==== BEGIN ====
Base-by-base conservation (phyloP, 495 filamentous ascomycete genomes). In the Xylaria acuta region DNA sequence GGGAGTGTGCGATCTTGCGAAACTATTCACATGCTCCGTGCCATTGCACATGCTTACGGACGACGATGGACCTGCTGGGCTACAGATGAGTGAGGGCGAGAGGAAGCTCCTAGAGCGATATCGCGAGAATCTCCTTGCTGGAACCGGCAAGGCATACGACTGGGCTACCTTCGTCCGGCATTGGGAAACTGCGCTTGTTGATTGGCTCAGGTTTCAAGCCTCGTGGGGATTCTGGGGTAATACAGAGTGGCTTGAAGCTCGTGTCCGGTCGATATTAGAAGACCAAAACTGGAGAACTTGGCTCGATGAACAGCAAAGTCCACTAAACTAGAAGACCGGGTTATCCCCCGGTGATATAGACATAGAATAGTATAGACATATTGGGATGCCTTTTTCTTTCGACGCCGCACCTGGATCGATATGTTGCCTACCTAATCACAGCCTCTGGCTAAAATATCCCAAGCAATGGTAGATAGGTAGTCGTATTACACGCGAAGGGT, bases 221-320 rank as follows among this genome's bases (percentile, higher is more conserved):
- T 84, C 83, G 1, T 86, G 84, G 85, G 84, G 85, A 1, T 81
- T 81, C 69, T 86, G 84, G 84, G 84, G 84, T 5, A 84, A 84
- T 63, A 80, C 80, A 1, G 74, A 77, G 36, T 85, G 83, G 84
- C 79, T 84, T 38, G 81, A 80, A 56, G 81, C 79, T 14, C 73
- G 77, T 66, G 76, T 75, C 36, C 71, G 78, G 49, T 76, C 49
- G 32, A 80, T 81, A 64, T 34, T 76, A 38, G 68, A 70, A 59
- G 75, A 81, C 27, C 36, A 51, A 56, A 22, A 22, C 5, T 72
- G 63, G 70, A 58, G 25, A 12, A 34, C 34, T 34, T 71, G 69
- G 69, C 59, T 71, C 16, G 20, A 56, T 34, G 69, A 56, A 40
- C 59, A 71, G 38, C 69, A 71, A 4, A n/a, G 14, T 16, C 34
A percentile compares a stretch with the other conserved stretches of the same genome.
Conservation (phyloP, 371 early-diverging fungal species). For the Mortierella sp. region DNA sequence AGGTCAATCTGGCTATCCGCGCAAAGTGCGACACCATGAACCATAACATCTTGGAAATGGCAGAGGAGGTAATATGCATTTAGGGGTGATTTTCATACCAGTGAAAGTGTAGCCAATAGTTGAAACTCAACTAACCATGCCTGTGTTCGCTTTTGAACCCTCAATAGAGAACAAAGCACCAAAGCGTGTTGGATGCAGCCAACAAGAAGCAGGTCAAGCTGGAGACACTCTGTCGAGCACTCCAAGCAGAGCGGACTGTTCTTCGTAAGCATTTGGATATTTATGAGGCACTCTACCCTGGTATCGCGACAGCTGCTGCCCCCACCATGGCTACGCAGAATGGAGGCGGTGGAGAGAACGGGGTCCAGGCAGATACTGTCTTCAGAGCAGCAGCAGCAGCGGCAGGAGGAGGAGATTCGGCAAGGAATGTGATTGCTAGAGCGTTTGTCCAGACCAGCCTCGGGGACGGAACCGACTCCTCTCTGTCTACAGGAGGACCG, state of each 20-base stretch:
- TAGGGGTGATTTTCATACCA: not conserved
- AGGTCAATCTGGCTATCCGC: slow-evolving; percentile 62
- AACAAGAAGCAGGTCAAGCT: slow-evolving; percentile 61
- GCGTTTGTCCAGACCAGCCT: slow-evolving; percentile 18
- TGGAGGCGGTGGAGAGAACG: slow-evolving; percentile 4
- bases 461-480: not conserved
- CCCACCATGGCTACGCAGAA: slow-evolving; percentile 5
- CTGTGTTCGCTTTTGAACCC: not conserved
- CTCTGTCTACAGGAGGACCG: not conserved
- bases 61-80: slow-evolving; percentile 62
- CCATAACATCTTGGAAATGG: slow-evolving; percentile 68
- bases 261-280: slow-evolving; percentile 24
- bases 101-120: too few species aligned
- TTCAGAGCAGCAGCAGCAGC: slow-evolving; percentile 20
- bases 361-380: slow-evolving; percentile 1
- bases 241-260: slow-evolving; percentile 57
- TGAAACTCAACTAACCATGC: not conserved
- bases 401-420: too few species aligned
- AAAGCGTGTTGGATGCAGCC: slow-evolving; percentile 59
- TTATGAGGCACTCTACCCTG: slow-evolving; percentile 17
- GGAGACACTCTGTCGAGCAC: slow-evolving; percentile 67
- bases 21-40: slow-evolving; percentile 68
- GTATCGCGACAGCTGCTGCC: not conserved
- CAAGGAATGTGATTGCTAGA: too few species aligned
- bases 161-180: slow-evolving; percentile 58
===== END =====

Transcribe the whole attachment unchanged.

Base-by-base conservation (phyloP, 495 filamentous ascomycete genomes). In the Xylaria acuta region DNA sequence GGGAGTGTGCGATCTTGCGAAACTATTCACATGCTCCGTGCCATTGCACATGCTTACGGACGACGATGGACCTGCTGGGCTACAGATGAGTGAGGGCGAGAGGAAGCTCCTAGAGCGATATCGCGAGAATCTCCTTGCTGGAACCGGCAAGGCATACGACTGGGCTACCTTCGTCCGGCATTGGGAAACTGCGCTTGTTGATTGGCTCAGGTTTCAAGCCTCGTGGGGATTCTGGGGTAATACAGAGTGGCTTGAAGCTCGTGTCCGGTCGATATTAGAAGACCAAAACTGGAGAACTTGGCTCGATGAACAGCAAAGTCCACTAAACTAGAAGACCGGGTTATCCCCCGGTGATATAGACATAGAATAGTATAGACATATTGGGATGCCTTTTTCTTTCGACGCCGCACCTGGATCGATATGTTGCCTACCTAATCACAGCCTCTGGCTAAAATATCCCAAGCAATGGTAGATAGGTAGTCGTATTACACGCGAAGGGT, bases 221-320 rank as follows among this genome's bases (percentile, higher is more conserved):
- T 84, C 83, G 1, T 86, G 84, G 85, G 84, G 85, A 1, T 81
- T 81, C 69, T 86, G 84, G 84, G 84, G 84, T 5, A 84, A 84
- T 63, A 80, C 80, A 1, G 74, A 77, G 36, T 85, G 83, G 84
- C 79, T 84, T 38, G 81, A 80, A 56, G 81, C 79, T 14, C 73
- G 77, T 66, G 76, T 75, C 36, C 71, G 78, G 49, T 76, C 49
- G 32, A 80, T 81, A 64, T 34, T 76, A 38, G 68, A 70, A 59
- G 75, A 81, C 27, C 36, A 51, A 56, A 22, A 22, C 5, T 72
- G 63, G 70, A 58, G 25, A 12, A 34, C 34, T 34, T 71, G 69
- G 69, C 59, T 71, C 16, G 20, A 56, T 34, G 69, A 56, A 40
- C 59, A 71, G 38, C 69, A 71, A 4, A n/a, G 14, T 16, C 34
A percentile compares a stretch with the other conserved stretches of the same genome.
Conservation (phyloP, 371 early-diverging fungal species). For the Mortierella sp. region DNA sequence AGGTCAATCTGGCTATCCGCGCAAAGTGCGACACCATGAACCATAACATCTTGGAAATGGCAGAGGAGGTAATATGCATTTAGGGGTGATTTTCATACCAGTGAAAGTGTAGCCAATAGTTGAAACTCAACTAACCATGCCTGTGTTCGCTTTTGAACCCTCAATAGAGAACAAAGCACCAAAGCGTGTTGGATGCAGCCAACAAGAAGCAGGTCAAGCTGGAGACACTCTGTCGAGCACTCCAAGCAGAGCGGACTGTTCTTCGTAAGCATTTGGATATTTATGAGGCACTCTACCCTGGTATCGCGACAGCTGCTGCCCCCACCATGGCTACGCAGAATGGAGGCGGTGGAGAGAACGGGGTCCAGGCAGATACTGTCTTCAGAGCAGCAGCAGCAGCGGCAGGAGGAGGAGATTCGGCAAGGAATGTGATTGCTAGAGCGTTTGTCCAGACCAGCCTCGGGGACGGAACCGACTCCTCTCTGTCTACAGGAGGACCG, state of each 20-base stretch:
- TAGGGGTGATTTTCATACCA: not conserved
- AGGTCAATCTGGCTATCCGC: slow-evolving; percentile 62
- AACAAGAAGCAGGTCAAGCT: slow-evolving; percentile 61
- GCGTTTGTCCAGACCAGCCT: slow-evolving; percentile 18
- TGGAGGCGGTGGAGAGAACG: slow-evolving; percentile 4
- bases 461-480: not conserved
- CCCACCATGGCTACGCAGAA: slow-evolving; percentile 5
- CTGTGTTCGCTTTTGAACCC: not conserved
- CTCTGTCTACAGGAGGACCG: not conserved
- bases 61-80: slow-evolving; percentile 62
- CCATAACATCTTGGAAATGG: slow-evolving; percentile 68
- bases 261-280: slow-evolving; percentile 24
- bases 101-120: too few species aligned
- TTCAGAGCAGCAGCAGCAGC: slow-evolving; percentile 20
- bases 361-380: slow-evolving; percentile 1
- bases 241-260: slow-evolving; percentile 57
- TGAAACTCAACTAACCATGC: not conserved
- bases 401-420: too few species aligned
- AAAGCGTGTTGGATGCAGCC: slow-evolving; percentile 59
- TTATGAGGCACTCTACCCTG: slow-evolving; percentile 17
- GGAGACACTCTGTCGAGCAC: slow-evolving; percentile 67
- bases 21-40: slow-evolving; percentile 68
- GTATCGCGACAGCTGCTGCC: not conserved
- CAAGGAATGTGATTGCTAGA: too few species aligned
- bases 161-180: slow-evolving; percentile 58